PeaceHealth visitor restrictions in response to measles outbreak

January 28, 2019


The following visitor restrictions have been implemented at PeaceHealth facilities in Vancouver, Washington, and Eugene, Oregon.

PeaceHealth Vancouver facilities (Clark County)

Due to the rising number of confirmed measles cases in Clark County, PeaceHealth asks those who have been exposed to measles and are experiencing symptoms to call BEFORE visiting any medical office, urgent care, or Emergency Department. This allows our caregivers to develop a care plan for you that does not increase risk to others. PeaceHealth visitors under the age of 12, and visitors who are unvaccinated or immunocompromised are respectfully asked to not visit our hospital at this time.

If you have questions or concerns about measles, please call your primary care provider or the Measles Call Center at the Clark County Public Health Department at 360-397-8021. The Call Center is open daily. For more information, visit Clark County Public Health's measles information website.

PeaceHealth Oregon facilities (Lane County):

Due to an uptick in reports of influenza cases in our community and in response to the growing number of measles cases being reported in the Portland and Vancouver, Wash., region, PeaceHealth is implementing the following visitation restrictions at Sacred Heart Medical Center at RiverBend’s labor and delivery, mother-baby and neonatal intensive care units:

  • Visitors under the age of 12 may now enter RiverBend’s mother-baby and labor & delivery units. They still are not allowed in the neonatal intensive care unit.
  • Anyone experiencing symptoms of measles also will be asked to refrain from entering.

PeaceHealth visitors who are unvaccinated or immunocompromised are respectfully asked to not visit our hospital at this time. Additionally, if you have been exposed to measles and are experiencing symptoms please call BEFORE visiting any medical office, urgent care, or Emergency Department. This allows our caregivers to develop a care plan for you that does not increase risk to others. If you have questions or concerns about measles, please call your primary care provider.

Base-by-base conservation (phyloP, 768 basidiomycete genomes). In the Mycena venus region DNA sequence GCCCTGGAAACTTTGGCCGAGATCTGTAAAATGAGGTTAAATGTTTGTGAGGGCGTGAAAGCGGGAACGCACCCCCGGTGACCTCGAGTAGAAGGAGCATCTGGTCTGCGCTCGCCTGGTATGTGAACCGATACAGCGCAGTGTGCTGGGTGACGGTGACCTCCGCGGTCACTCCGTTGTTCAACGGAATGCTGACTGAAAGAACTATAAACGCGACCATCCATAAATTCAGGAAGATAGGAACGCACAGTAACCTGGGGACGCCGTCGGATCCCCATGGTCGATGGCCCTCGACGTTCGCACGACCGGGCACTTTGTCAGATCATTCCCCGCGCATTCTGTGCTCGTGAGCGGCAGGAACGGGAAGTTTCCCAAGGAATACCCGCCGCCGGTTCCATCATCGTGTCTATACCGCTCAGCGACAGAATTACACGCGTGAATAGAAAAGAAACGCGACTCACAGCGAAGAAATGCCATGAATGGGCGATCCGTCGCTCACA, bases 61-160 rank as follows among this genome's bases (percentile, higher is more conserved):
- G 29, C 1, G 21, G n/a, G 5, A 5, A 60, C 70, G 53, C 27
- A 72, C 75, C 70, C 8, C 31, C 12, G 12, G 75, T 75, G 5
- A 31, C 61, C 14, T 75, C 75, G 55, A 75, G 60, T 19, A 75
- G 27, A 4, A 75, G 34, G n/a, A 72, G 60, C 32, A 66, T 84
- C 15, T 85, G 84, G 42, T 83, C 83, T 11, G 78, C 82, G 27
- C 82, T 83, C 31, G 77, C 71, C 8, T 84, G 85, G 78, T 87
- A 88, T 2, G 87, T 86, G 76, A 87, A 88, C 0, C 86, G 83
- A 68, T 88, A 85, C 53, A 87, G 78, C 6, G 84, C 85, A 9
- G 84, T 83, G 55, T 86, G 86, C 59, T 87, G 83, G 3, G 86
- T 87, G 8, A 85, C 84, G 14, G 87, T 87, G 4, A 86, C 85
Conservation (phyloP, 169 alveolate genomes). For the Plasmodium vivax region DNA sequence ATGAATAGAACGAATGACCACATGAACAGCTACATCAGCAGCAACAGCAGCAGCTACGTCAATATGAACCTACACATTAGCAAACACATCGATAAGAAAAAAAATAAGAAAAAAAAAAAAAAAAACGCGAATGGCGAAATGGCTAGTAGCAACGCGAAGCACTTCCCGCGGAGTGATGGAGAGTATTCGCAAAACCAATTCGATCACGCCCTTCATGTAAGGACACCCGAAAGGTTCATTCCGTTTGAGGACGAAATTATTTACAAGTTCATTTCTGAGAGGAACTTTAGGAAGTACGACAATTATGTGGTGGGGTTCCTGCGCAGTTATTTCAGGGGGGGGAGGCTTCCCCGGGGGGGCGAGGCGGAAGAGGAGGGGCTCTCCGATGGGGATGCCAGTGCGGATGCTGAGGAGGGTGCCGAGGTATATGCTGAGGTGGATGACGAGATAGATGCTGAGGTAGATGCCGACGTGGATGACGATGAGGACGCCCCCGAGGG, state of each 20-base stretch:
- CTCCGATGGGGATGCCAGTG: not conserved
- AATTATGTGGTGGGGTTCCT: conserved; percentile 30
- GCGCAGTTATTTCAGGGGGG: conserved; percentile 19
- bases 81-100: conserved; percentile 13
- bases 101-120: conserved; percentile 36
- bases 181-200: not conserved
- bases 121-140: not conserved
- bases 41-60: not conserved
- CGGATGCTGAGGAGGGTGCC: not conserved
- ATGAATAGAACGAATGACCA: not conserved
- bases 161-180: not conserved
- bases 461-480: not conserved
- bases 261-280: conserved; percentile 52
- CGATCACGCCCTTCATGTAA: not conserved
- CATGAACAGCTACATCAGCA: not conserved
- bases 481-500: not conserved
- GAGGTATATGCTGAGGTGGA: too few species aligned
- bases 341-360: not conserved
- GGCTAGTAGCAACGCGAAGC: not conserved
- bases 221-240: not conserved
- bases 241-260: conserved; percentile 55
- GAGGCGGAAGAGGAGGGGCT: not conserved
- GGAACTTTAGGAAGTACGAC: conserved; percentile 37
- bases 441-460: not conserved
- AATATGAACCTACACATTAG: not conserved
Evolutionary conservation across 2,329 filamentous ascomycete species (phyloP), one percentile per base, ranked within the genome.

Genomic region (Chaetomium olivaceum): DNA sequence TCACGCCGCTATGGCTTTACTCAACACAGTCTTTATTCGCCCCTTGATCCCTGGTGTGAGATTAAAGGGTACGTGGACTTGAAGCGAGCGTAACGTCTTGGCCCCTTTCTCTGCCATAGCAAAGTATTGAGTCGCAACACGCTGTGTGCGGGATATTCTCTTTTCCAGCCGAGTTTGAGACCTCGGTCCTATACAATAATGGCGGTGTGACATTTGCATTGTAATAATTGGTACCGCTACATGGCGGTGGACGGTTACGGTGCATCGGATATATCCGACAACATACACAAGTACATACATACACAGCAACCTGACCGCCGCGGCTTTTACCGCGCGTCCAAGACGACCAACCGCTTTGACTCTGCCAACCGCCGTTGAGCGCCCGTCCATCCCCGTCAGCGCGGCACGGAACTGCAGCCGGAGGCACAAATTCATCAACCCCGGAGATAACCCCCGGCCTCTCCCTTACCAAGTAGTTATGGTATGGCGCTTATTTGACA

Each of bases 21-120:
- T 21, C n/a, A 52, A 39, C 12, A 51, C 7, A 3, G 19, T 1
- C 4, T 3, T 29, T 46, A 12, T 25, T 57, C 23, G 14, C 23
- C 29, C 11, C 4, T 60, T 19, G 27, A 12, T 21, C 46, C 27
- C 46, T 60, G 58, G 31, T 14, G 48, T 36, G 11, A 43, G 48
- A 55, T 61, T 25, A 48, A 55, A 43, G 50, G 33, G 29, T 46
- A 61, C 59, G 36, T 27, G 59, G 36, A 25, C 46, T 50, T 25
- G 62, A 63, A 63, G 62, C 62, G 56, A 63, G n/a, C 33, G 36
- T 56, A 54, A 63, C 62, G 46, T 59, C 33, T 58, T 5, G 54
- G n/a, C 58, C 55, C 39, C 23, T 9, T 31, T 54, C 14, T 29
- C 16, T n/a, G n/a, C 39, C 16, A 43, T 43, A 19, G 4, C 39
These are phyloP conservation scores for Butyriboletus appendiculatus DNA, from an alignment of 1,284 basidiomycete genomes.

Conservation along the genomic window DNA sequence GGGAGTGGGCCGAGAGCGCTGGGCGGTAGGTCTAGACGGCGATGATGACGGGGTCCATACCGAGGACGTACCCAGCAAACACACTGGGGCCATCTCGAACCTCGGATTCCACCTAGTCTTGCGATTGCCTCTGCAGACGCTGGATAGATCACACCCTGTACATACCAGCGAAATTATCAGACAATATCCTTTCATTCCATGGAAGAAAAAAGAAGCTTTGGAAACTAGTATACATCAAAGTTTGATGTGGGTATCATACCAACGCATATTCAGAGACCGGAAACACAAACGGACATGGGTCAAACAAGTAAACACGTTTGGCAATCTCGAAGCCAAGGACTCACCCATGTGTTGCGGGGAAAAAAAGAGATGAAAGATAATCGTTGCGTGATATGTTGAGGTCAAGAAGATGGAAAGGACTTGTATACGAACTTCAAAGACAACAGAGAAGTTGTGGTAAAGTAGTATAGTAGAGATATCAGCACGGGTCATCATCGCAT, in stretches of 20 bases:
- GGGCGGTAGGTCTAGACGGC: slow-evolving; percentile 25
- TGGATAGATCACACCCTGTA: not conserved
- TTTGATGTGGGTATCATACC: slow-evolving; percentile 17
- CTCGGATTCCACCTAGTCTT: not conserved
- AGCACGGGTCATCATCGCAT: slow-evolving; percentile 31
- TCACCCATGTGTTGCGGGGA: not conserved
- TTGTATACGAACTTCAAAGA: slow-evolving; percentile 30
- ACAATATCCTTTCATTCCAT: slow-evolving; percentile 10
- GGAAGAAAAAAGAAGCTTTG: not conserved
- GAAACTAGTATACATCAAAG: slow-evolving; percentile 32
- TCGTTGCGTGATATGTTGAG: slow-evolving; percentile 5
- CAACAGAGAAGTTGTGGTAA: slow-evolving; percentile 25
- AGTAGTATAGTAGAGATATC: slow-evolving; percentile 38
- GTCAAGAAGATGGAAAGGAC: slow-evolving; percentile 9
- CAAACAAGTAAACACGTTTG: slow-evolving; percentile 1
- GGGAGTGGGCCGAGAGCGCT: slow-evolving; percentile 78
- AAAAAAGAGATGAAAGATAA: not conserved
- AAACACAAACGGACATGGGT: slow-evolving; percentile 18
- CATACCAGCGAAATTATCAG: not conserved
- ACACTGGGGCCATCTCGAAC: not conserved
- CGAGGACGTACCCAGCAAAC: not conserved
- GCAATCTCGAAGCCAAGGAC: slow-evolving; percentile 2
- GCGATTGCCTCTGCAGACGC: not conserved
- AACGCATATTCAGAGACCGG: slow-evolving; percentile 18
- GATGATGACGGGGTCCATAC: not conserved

Additonal information: 

There are steps all of us can take to keep ourselves and our family, friends, coworkers and neighbors healthy, said Catherine Kroll, director for infection prevention, PeaceHealth.

“In addition to ensuring you are up-to-date on your immunizations, including the flu vaccine, you should be vigilant about thoroughly washing your hands throughout the day and covering your mouth when you cough or sneeze,” she advised. “Sick individuals—both adults and children—should stay home from work or school in order to prevent the spread of disease.”

Kroll also recommends becoming familiar with the signs and symptoms of measles. Anyone who has been exposed and believes they have symptoms of measles is asked to call their healthcare provider prior to visiting the medical office to make a plan that avoids exposing others in the waiting room.

Read about the signs and symptoms of measles by the Centers for Disease Control and Prevention.

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Jeremy Rush,
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Phone:   360-729-2212
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Email:     Jeremy Rush

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